Given that I was the second recruiter on the ground, so to speak, at Coda and the team is now 12 strong. And we’re looking to probably add two to four more through the next three months.


[0:07:57.2] RS: Got it. What kind of conversations were you having to – Kenny is, I’ve recruited with Kenny in the past. Very fascinating guy, very high producer kind of individual. What kind of conversations were you having to choose Coda? Because once you’ve had a few years in the trenches, you have the skillset.


As a recruiter, you can kind of lend yourself to any company that’s hiring, right? I feel like you have that ability once you’ve proven that you can recruit. I’m curious why Coda was a good fit for your goals and kind of what conversations happen to make you choose it?


[0:08:27.8] HS: Yeah, that’s a great question. I think to your point, there are a lot of opportunities that present itself. The interesting thing for me actually was, I was starting to think about looking in a time where companies weren’t hiring as aggressively as they are right now. 


Obviously, we’re in a very different state of the world right now but I think for me, a lot of the advice that I had been getting was to think about taking a first recruiter role and taking a role where “Hey, you can be the first person on the ground, you’ve seen this done before and now three times over, pretty successful companies. You can take a chance on doing something where no one else has been there before and kind of figure out your own processes, pave your own path so to speak.” 


For me, I think when I thought about it, there was – one, what is the actual opportunity that a company presents? Two, what is the individual level of impact that I can have? And three, who are the people that I’m going to be surrounding myself with.


When I look back on companies that I’ve been with and the companies that I’ve had the privilege of joining, a lot of it came down to the strength of the team that was in place so for me, a lot of – it was always going to be about finding the right people and connecting myself to the right people.


I think one thing that I felt I had been missing that I wanted to kind of latch back onto in joining a company like Coda, was the ability to be with a really strong team that had kind of seen this and done this before. It was a little bit different than I think a lot of what people had thought I should be taking in terms of opportunity, but I think it was one of those times where I had to trust my gut instinct.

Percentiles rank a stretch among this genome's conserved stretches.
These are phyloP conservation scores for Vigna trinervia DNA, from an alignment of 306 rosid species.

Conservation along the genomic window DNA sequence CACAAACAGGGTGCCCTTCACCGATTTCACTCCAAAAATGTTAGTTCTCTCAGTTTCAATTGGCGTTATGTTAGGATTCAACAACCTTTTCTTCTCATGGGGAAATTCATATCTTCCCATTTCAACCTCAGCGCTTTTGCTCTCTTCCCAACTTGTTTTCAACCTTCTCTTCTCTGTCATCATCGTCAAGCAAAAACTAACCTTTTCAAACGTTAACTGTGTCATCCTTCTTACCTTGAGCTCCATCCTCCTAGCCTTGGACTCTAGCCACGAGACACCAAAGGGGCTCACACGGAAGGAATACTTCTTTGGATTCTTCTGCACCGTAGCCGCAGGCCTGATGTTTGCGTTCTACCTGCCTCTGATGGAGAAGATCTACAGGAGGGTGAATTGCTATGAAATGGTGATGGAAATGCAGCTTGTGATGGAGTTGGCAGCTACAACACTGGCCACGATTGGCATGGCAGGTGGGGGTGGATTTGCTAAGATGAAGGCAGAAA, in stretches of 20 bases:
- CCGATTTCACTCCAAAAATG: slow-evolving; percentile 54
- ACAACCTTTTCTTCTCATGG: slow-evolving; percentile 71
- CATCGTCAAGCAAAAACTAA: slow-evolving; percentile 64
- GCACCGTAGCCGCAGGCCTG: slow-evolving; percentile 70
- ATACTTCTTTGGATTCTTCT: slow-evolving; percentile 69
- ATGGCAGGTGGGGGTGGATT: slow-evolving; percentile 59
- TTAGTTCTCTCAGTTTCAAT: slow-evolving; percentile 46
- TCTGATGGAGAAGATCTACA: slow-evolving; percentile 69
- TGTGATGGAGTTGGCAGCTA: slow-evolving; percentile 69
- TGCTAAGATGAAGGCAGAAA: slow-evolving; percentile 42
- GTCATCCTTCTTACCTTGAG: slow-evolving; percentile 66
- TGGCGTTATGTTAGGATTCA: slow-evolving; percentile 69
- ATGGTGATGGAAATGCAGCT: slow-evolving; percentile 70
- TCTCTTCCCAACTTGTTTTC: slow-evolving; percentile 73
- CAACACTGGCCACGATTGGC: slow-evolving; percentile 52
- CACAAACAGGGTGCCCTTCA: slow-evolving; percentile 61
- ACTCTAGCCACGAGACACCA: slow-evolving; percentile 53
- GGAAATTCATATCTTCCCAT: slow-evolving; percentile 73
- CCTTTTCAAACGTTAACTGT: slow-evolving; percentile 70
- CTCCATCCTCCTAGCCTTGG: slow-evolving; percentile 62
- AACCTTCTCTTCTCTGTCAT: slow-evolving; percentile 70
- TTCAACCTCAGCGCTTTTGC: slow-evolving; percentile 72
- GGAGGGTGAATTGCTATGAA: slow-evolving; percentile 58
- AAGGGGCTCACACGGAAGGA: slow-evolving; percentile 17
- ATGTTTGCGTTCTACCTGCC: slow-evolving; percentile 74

The other thing that was interesting about Coda versus any other company that I have joined in the past is, I’ve never actually been the end user of a product that I worked on. I think there is something to be said about having that connection firsthand to a product that resonates when you talk to folks in a way that it doesn’t with other companies.


One thing that we do that’s super different at Coda is, our initial recruiting calls are actually pitches that we do via zoom, where we spend 15 to 30 minutes just going through all of the elements of our product and how Coda’s product and business work. I think being able to get that deep on a product that you’re recruiting talent for, you need to have a different level of understanding that comes with that firsthand user experience.


Having that opportunity was also something that I thought would be a differentiator for me at this stage.


[0:11:00.0] RS: That’s part of the interview process, jumping into the product.


[0:11:02.1] HS: Yeah, actually, our initial calls are actually a pitch where, rather than looking at a candidate’s resume and just kind of asking them about their experience and going into those details, we actually sit down with an entire overview of all of the different product features and talk through, “Hey, this is what Coda is, this is why it’s differentiated from other players in the broader productivity space.” 


This is how we think about our business, this is kind of our core revenue model, this is how we reach users outside of our current ecosystem. So it’s definitely much more in-depth than getting people excited from that initial touch point, versus going into a call where you’re kind of being just grilled on your experience.